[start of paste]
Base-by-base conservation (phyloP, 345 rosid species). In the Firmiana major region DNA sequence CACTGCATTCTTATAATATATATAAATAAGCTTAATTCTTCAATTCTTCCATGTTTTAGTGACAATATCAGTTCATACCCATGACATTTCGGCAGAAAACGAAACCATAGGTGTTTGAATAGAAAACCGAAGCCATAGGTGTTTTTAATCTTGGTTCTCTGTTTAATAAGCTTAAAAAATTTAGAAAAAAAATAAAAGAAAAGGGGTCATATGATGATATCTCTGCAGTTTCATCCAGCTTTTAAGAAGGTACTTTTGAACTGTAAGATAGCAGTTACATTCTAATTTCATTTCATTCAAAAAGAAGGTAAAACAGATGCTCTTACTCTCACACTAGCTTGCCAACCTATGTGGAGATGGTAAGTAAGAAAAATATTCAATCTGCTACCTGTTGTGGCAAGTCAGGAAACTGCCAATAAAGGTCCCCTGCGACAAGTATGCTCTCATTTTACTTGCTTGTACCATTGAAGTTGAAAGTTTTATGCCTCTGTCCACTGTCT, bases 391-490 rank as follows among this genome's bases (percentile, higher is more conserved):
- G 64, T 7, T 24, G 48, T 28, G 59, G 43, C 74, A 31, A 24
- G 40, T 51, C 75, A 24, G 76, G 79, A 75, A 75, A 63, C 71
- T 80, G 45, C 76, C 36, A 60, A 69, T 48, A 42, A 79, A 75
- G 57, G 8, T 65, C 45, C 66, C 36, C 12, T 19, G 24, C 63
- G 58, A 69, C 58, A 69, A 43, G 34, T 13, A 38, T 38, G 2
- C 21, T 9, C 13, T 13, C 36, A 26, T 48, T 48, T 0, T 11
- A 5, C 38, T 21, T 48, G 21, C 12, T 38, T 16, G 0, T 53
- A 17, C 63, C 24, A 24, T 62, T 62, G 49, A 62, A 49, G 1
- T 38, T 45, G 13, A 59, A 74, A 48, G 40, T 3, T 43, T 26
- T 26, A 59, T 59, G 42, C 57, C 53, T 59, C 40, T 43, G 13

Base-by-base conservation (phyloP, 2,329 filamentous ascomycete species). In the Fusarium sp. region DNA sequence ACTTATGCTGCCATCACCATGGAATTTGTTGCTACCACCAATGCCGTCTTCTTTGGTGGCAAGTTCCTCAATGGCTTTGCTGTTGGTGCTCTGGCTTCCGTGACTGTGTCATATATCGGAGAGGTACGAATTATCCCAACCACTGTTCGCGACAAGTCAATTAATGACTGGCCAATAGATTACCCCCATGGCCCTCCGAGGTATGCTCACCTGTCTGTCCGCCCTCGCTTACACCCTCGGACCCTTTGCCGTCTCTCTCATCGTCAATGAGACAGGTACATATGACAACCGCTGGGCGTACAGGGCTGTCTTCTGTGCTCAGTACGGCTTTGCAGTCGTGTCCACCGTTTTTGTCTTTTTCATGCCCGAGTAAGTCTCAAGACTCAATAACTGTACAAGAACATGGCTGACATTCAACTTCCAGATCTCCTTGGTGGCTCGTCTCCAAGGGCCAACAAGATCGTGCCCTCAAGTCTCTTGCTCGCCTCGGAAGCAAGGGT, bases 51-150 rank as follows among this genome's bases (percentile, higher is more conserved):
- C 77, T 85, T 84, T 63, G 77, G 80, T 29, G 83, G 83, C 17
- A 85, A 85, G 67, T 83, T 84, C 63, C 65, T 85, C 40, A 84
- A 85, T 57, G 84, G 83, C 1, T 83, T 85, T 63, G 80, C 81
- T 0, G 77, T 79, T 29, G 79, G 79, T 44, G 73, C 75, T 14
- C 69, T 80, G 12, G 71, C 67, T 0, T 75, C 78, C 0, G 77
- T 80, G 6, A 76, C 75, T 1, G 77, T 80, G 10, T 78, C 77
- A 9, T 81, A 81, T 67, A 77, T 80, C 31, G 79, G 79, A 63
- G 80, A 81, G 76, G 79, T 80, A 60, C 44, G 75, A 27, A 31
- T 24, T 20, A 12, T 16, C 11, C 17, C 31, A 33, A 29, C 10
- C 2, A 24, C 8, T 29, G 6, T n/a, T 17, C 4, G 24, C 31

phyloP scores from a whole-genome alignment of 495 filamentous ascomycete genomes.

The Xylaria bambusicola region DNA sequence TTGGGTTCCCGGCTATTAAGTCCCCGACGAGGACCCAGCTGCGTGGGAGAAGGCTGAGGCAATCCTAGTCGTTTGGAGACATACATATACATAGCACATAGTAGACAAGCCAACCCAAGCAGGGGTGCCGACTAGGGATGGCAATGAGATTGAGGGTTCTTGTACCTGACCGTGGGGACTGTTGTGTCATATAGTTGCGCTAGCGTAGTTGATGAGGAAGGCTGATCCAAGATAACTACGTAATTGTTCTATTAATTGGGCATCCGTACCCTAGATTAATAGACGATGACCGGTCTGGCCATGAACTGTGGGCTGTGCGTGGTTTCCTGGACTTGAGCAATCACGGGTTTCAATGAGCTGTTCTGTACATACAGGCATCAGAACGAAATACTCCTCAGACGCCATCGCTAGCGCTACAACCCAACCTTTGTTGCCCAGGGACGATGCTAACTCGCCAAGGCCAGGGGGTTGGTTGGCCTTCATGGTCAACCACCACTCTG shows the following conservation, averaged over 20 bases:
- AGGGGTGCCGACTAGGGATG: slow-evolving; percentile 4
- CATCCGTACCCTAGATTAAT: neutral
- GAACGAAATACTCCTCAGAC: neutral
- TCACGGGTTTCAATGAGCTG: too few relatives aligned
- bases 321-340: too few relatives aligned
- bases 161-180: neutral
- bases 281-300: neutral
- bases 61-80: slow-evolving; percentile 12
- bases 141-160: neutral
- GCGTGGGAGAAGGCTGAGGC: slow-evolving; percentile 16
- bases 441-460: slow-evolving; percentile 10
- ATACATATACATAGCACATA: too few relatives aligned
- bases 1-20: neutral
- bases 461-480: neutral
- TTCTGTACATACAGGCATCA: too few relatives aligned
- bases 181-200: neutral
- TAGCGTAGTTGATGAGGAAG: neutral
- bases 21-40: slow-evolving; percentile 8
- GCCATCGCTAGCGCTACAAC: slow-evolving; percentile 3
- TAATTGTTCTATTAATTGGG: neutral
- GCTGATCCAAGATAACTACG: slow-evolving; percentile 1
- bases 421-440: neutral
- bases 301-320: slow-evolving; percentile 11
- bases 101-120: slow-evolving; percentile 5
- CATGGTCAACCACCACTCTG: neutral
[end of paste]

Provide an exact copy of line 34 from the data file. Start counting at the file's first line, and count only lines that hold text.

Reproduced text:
- GCGTGGGAGAAGGCTGAGGC: slow-evolving; percentile 16